Samuel L. Jackson’s considerable star power can’t can’t breathe life into “The Last Days of Ptolemy Grey,” a slow-moving Apple TV+ limited series constrained by the disjointed nature of its plot. Just securing a project featuring Jackson (who produces as well as stars) is probably coup enough for the streaming service, but the marquee value doesn’t overcome what turns out to be a slog as a viewing proposition.
Jackson’s title character is introduced in the throes of dementia, relying on help from his nephew (Omar Miller), who is murdered early on. Lacking a caretaker, Ptolemy forms a bond with an orphaned teenager, Robyn (Dominique Fishback), before he meets a doctor (“Justified’s” Walton Goggins) offering him a second chance: An experimental drug treatment that has the ability to restore Ptolemy’s memories, at least temporarily.
Based on the 2010 novel by Walter Mosley, who also serves as an executive producer, the narrative meanders before reaching that point, which opens up a series of flashbacks as his memories flood back, including Ptolemy’s family history and long-dormant recollections of the horrors that they faced.
Those sequences operate on a parallel track with Ptolemy using the time he has left to try and determine who killed his nephew, seeking to exact vengeance before the wonder drug fades and it becomes too late.
The concept creates a showy role for Jackson – alternately exhibiting rage and confusion as he struggles against the vagaries of his own mind, while playing the character at different ages – and the latest opportunity to admire Fishback, who continues to build a resume of knockout supporting performances that has included HBO’s “The Deuce” and “Judas and the Black Messiah.”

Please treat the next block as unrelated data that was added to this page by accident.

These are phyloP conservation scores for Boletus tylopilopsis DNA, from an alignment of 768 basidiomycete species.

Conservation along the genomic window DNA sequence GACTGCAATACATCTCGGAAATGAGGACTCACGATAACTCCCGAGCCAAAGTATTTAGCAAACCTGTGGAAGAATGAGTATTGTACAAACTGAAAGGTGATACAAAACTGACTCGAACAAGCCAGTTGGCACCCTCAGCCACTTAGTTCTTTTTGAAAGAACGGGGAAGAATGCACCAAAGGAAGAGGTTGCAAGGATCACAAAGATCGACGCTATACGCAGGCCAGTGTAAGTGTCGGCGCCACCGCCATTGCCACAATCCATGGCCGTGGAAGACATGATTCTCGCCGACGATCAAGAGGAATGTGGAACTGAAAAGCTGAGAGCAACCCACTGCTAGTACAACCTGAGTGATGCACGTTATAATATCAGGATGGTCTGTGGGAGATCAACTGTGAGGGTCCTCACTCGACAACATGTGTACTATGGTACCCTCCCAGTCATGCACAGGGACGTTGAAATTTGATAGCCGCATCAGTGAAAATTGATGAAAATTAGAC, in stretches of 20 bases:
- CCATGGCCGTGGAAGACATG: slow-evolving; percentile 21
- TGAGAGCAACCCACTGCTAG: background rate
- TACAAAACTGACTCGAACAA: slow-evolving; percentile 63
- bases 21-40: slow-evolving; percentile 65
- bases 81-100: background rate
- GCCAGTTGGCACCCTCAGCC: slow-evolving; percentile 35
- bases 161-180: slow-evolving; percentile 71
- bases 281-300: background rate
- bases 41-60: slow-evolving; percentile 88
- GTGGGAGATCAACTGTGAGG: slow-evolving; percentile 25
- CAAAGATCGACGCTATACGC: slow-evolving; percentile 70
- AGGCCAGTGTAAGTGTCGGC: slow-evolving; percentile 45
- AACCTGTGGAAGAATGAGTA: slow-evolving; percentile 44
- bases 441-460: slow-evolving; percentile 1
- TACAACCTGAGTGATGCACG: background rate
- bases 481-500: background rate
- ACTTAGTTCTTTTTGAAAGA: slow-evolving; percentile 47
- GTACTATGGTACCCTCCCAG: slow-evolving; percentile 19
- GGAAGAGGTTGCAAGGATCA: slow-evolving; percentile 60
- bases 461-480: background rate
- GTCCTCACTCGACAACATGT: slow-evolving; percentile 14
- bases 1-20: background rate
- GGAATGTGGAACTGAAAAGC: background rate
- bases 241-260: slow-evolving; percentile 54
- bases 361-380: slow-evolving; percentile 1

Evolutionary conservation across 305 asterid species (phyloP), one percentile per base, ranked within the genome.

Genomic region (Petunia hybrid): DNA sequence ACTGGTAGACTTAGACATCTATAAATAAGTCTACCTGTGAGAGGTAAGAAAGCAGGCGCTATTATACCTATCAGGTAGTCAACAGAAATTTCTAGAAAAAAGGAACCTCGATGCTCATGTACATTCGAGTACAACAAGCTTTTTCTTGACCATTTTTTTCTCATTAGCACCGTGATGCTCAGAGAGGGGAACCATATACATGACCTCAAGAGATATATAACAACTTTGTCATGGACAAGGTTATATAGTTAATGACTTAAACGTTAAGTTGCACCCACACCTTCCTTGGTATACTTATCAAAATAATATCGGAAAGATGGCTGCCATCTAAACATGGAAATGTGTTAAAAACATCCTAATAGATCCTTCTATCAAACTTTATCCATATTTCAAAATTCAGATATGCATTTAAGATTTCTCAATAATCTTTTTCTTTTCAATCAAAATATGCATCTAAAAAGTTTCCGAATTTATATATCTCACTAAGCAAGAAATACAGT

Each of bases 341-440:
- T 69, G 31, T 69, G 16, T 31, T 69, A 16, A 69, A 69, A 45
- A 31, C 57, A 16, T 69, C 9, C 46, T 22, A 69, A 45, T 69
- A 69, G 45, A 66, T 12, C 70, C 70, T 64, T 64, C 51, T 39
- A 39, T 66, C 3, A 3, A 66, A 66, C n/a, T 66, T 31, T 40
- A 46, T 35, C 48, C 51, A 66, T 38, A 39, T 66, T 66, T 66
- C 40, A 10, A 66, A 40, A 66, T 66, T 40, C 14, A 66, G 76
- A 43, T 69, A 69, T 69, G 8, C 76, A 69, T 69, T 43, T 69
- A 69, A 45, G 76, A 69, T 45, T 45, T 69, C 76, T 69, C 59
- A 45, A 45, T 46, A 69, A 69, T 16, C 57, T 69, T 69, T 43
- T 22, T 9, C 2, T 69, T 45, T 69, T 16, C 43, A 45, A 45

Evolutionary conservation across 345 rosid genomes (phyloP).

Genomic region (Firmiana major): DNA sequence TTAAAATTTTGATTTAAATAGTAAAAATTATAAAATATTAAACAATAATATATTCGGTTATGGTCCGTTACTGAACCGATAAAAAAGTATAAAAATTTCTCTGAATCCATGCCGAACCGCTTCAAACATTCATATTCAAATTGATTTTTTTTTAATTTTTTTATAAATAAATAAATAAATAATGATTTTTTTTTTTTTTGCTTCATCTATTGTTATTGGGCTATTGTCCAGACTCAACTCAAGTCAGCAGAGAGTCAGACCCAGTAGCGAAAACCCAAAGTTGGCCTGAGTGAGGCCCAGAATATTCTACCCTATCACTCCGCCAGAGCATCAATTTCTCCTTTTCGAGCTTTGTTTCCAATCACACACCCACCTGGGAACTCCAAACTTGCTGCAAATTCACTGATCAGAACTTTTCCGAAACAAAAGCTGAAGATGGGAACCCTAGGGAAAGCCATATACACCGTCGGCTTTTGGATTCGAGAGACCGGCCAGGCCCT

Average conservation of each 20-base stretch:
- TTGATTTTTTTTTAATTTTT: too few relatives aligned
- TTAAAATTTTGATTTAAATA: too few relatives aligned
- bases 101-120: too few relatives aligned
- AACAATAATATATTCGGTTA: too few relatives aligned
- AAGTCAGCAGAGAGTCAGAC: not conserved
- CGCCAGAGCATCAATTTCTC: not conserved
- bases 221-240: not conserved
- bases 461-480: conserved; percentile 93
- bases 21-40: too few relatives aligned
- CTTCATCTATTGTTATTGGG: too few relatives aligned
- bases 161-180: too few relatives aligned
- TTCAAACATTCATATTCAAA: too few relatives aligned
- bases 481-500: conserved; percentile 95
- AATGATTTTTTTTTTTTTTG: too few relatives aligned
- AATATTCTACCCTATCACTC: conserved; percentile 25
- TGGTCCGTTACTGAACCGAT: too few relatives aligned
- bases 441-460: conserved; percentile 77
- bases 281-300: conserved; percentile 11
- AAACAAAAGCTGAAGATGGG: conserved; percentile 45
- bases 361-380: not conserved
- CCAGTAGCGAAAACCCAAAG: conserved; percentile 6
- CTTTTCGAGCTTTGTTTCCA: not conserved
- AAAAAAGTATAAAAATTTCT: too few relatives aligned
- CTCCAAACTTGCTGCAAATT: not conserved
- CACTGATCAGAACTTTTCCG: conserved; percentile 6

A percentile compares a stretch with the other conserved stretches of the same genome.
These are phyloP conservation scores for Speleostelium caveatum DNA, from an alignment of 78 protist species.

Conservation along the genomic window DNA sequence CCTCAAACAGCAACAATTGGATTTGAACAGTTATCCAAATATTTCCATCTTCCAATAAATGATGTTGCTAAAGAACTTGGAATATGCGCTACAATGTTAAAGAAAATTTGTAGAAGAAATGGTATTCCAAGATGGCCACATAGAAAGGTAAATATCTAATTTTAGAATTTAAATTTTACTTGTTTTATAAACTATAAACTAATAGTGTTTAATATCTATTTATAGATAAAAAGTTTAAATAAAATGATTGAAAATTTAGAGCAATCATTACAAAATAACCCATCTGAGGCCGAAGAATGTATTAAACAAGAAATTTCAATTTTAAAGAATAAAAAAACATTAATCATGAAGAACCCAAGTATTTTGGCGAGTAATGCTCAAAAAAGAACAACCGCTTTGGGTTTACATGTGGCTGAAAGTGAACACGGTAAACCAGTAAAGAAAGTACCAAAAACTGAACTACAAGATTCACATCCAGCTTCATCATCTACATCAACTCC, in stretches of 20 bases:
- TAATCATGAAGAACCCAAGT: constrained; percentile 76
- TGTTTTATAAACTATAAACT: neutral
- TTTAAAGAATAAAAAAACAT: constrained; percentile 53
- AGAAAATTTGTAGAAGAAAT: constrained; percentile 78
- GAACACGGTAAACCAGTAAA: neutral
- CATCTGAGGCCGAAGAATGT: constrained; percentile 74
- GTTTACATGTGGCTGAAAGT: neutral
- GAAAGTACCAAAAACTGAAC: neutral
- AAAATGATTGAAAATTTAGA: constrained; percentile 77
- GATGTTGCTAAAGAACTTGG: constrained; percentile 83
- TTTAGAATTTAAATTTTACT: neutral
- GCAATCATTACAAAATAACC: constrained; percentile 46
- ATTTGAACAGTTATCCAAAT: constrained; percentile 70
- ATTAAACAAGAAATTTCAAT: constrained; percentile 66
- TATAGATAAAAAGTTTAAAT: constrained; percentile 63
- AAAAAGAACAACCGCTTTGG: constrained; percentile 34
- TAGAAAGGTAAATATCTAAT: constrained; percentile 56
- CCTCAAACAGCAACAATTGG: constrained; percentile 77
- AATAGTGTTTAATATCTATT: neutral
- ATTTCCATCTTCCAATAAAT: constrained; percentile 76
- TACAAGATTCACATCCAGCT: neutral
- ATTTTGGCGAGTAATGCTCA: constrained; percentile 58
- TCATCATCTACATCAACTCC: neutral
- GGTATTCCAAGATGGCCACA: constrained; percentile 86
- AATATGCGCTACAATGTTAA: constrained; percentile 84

Still, the oscillation between past and present already feels like an overused device, and the temporary nature of Ptolemy’s treatments – backsliding between them – undercuts the story’s momentum before it can reach a not-wholly-satisfying conclusion.
Streaming has become the ideal place for big names like Jackson to bring passion projects, affording them creative freedom and the chance to flesh out stories that would garner less attention as independent films, assuming they get made at all. As for the services, the publicity and prestige render considerations about actual viewership secondary, not that those figures are regularly disclosed.
In that sense, “The Last Days of Ptolemy Grey” should yield benefits to those directly involved. The upside for viewers of this uneven series isn’t nearly as clear.
“The Last Days of Ptolemy Grey” premieres March 11 on Apple TV+. (Disclosure: My wife works for a unit of Apple.)